Foreclosed is a story-driven, third-person shooter set in a cyberpunk world where people are augmented with implants at birth. As a result, inhabitants are essentially corporation property as soon as they leave the womb, and this unsettling thought is at the heart of the game's narrative.

You play as Evan Kapnos, a rather generic protagonist who's on the brink of having his implants taken away by the powers that be. But there's a conspiracy at play here, and Evan has unknowingly stepped into a tangled web of corporate espionage and dodgy dealings. Early on, he's recruited by someone who claims to have answers — but getting to them requires shooting your way through a series of goon-infested levels.

If you can look past the awkwardly monotone voice acting, Foreclosed's approach to storytelling is the best thing about it. The game's chopped up into comicbook-style panels, granting different visual perspectives during both cutscenes and gameplay. It looks cool and it's well implemented — it's just a shame that Foreclosed fumbles just about everything else across its short three-hour campaign.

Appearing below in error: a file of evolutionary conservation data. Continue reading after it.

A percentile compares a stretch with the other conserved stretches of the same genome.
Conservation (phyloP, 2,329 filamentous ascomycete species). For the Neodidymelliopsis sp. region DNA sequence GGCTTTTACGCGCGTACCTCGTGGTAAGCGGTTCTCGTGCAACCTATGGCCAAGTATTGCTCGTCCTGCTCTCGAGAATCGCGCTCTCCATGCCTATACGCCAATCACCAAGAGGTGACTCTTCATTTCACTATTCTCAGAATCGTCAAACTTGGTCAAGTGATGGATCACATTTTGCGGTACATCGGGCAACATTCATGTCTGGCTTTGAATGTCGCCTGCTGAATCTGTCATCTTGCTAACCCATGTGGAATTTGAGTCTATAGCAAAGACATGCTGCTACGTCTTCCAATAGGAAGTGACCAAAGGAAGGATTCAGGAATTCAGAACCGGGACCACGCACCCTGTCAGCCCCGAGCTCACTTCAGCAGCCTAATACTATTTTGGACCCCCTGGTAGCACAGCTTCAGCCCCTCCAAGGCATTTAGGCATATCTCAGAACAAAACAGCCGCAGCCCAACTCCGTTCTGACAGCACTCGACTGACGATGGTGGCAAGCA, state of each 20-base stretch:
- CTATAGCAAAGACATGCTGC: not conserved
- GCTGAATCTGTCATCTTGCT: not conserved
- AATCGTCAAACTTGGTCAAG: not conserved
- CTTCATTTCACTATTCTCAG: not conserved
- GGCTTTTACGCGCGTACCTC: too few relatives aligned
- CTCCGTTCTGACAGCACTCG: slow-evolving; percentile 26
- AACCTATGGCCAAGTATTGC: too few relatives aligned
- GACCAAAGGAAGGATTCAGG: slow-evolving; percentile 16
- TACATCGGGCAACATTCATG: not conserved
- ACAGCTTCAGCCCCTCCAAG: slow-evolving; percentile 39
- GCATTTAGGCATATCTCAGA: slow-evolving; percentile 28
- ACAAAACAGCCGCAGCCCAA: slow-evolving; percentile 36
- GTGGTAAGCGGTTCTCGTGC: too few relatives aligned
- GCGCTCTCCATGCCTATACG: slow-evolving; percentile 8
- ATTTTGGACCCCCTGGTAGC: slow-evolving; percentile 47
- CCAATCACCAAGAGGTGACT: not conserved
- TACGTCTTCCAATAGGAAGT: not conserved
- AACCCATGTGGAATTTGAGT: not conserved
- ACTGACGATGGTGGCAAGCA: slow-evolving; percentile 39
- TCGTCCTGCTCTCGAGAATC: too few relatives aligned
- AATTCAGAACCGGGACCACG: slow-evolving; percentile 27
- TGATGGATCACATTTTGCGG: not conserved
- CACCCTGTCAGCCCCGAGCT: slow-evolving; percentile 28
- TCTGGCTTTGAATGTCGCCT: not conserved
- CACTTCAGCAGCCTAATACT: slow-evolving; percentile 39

The gunplay's the biggest problem here. Regardless of sensitivity settings, trying to aim your implant-enhanced firearm is an exercise in frustration. What's more, the game's braindead enemies are inhumanly accurate, and with no dedicated cover system, just trying to fight your way across a room feels unfair. Well, not just unfair — it simply feels bad to play, and it gets much worse as tougher foes are introduced later on.

A small range of unlockable augments do make things a touch more bearable, but Evan can barely activate a single skill before his implants start overheating and you're forced to stop what you're doing. We think Foreclosed is meant to be played like a run-and-gun, ability-popping shooter — but the execution misses the mark almost completely.